Background

The beginning and history of swimming in the County is recorded in Minute Books which have been carefully preserved by the many Secretaries who have served the County in the first 100 years. In the first 50 years most of the record was written out by the Secretaries. The introduction of typed minutes produced on typewriters and then by the use of word processors improved life for the Secretaries and readers of the documents.

The first recorded County meeting was in fact to form a 'Somerset Water Polo Association'. This meeting was held on 2nd March 1901 and the clubs represented were Bridgwater, Bath YMCA. Bath Dolphins and Weston super Mare with apologies received from Taunton, Yeovil and Shepton Mallet. It is clear at this early stage that the team element and robust nature of the game made water polo enjoyable to play and watch. Believe it or not, during development the game was played by players sitting astride inflated and tethered barrels, who threw and passed the ball to score goals. The game quickly developed to the form of water polo we know today. The need to play games between rival teams encouraged the formation of clubs who in turn formed associations to organise competitions. Such Clubs sprang up in several of towns in Somerset.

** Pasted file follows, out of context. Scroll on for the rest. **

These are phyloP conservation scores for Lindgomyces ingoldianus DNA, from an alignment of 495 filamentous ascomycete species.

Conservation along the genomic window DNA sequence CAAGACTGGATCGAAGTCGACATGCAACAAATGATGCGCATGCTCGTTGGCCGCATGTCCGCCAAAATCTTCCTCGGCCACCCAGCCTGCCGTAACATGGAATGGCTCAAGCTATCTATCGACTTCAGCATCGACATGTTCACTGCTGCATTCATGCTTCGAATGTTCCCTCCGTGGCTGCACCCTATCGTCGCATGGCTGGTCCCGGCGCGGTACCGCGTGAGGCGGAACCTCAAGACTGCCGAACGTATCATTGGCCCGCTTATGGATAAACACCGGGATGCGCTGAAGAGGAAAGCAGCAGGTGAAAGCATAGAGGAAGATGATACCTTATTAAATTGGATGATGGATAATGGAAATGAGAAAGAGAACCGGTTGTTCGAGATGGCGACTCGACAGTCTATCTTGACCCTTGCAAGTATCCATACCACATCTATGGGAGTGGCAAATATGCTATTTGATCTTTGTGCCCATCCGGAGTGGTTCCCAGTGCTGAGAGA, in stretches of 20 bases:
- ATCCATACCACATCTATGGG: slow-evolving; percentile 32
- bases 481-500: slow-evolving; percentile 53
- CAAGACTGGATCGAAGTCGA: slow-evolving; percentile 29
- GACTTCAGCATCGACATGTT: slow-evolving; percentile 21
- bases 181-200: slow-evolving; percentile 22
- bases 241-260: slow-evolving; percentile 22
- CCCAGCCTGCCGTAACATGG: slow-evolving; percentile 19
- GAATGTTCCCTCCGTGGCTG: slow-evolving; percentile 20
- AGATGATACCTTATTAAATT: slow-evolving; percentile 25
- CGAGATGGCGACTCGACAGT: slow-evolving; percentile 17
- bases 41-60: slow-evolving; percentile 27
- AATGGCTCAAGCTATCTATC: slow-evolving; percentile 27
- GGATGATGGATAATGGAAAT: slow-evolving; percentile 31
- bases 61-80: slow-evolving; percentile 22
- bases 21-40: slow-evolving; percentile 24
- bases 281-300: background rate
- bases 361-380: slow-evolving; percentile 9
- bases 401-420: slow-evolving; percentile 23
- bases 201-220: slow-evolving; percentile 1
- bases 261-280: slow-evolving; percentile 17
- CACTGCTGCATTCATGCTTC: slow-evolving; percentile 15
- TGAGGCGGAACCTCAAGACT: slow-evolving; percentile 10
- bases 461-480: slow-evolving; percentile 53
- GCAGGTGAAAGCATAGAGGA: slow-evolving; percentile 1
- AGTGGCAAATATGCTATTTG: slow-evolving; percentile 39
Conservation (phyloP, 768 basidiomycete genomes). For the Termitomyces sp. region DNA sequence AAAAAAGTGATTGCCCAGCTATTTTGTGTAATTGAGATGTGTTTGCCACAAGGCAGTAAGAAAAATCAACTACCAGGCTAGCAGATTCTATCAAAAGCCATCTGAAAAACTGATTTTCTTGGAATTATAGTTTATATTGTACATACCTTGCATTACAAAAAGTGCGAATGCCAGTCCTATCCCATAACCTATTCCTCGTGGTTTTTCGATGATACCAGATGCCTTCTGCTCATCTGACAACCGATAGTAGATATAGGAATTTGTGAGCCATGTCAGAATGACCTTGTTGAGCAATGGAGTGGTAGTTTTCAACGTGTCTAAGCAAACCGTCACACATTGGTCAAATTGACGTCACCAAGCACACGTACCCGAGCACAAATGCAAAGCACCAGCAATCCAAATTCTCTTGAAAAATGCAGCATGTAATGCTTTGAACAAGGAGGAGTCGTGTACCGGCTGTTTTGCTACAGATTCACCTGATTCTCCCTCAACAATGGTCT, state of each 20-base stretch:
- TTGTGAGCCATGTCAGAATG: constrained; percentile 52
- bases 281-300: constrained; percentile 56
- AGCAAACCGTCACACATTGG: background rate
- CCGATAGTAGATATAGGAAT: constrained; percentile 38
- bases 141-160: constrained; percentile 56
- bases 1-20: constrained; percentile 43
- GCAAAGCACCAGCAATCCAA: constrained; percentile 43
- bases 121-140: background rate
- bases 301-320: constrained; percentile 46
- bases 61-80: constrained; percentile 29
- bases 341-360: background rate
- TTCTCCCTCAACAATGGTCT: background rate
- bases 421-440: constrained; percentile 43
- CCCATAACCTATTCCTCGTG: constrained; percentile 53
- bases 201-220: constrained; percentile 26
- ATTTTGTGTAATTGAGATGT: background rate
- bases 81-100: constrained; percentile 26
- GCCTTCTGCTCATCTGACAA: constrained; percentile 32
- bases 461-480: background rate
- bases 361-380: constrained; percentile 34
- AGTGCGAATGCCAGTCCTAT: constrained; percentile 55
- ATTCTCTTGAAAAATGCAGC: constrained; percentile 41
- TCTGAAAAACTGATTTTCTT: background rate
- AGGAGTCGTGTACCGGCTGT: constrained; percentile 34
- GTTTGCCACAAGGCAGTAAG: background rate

These first steps in swimming in Somerset were part of a national development. Indoor swimming pools were built in the large metropolitan areas such as London, Manchester and other cities and towns. The pools were a feature of civic pride vvhich also provided public booths for washing as the need for personal cleanliness was recognised - 'cleanliness being next to godliness'. Many pools were also built by public benefactors. Some of these early pools are still use today. Swimming races became popular and the need to codify rules and introduce regulations, as well as the separation of amateurs from professionals increased the need for overall governance of the sport.

In January 1869, a meeting was held at Kings Cross in London which is now taken as the date that the govening body - the Amateur Swimming Association - was formed and its constitution quickly followed.

Not surprisingly the advantages of some regional division was recognised and five districts were established. The Western Counties Amateur Swimming Assatiation made up of the six western counties was formed in 1901 and 49 clubs were affiliated.

The 1901 Financial Records of the Western Counties ASA show that Bath Dolphin, Bath YMCA, Bridgwater Amateur, Frome, Shepton Mallet, Taunton, Taunton YMCA, Weston super Mare, Weston super Mare YMCA, Weston super Mare Ladies and Yeovil Swimming Clubs had affiliated to the District. Two had paid affiliation fees of £1-11s-6d, two £1-1s-0d and seven 10s-6d making a total of £8-18s-6d according to their membership.